The often overlooked, yet powerful Table Import

Before Integration Manager, eConnect, Web Services, SnapShot, SQL Server Data Transformation Services (DTS), SQL Server Integration Services (SSIS), or any of the supercharged, techno-geek tool you can quickly think of, there was Table Import. Considered by many at the bottom of the food chain when it comes to integration tools, the fact is, it still holds its weight in today’s XML-plagued world.

Background

In past releases of Microsoft Dynamics GP, Table Import was an absolute best (and fast!) approach to import data, especially because tools like the ones mentioned above have never been able to cover the entire spectrum of Microsoft integrating products and third party applications available. Take for example Manufacturing or Field Service. While these products have long been around, there’s little in the form of tools that can actually get data into their tables in a safe and validated way.

You may be thinking or asking, “well, how do I know what tables I need to import data into?”. The fact is, Table Import does require an understanding of GP’s table structures and their relations — this includes all integrating solutions too! However, Microsoft has put great emphasis in providing Software Development Kits (SDKs) that outline these tables and their columns, and in particular what values are required to be passed in a record for it to be valid.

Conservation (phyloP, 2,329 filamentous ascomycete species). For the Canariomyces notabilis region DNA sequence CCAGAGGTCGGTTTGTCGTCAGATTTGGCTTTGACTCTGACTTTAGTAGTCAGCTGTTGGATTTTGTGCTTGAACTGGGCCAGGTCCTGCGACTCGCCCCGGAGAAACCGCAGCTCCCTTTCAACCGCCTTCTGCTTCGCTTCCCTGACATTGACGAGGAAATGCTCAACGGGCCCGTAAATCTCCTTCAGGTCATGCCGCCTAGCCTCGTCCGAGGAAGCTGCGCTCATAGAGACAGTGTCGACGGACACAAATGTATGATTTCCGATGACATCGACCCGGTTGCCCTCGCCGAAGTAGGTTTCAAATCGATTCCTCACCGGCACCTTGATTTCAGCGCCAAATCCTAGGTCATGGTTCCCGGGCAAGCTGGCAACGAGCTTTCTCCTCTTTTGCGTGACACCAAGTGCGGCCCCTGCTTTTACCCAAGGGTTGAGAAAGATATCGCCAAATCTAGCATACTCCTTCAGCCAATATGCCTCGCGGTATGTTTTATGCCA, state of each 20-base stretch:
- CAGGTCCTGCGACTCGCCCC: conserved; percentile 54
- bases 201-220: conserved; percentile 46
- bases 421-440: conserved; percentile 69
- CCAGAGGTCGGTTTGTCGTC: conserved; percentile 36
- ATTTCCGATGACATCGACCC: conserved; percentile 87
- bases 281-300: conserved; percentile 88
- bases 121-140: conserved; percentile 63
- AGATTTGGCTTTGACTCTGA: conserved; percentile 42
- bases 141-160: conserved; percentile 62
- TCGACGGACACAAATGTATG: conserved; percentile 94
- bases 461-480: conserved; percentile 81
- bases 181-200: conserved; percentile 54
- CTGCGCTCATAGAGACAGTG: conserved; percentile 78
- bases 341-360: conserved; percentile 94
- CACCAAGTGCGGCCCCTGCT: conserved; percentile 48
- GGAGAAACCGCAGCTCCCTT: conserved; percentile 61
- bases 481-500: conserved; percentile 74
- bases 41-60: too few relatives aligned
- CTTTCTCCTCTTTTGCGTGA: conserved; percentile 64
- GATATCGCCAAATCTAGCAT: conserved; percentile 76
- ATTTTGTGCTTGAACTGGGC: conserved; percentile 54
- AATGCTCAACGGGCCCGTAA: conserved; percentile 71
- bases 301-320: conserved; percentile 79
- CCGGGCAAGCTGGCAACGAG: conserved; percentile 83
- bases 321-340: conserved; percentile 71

Table Import Overview

The following is an example that will import a few customer records using the sample records in the Customer.txt file under the Integration Manager samples directory.

1) Open Table Import. Go to Microsoft Dynamics GP > Tools > Integrate > Table Import. This will open the Table Import Definition window. One advantage of the tool is its ability to save import definitions. For this example, I will use CUSTOMER.

2) Select a Source File Format. Table Import supports files that have been formatted as comma-delimited or tab-delimited. The sample Customer file is a tab-delimited file.

3) Choose the Source File. Click on the folder button, then locate the file to import. The source file for this example can be located under:

C:\Program Files\Microsoft Dynamics\Integration Manager 10\Samples\Customer.txt

4) Select a Destination table. Click on the Ellipses button to open the Chose a Table window. For this example, we will select the RM Customer MSTR table. All columns in the table will be displayed in the scrolling window.

NOTE: Knowing your tables in any product will facilitate this process.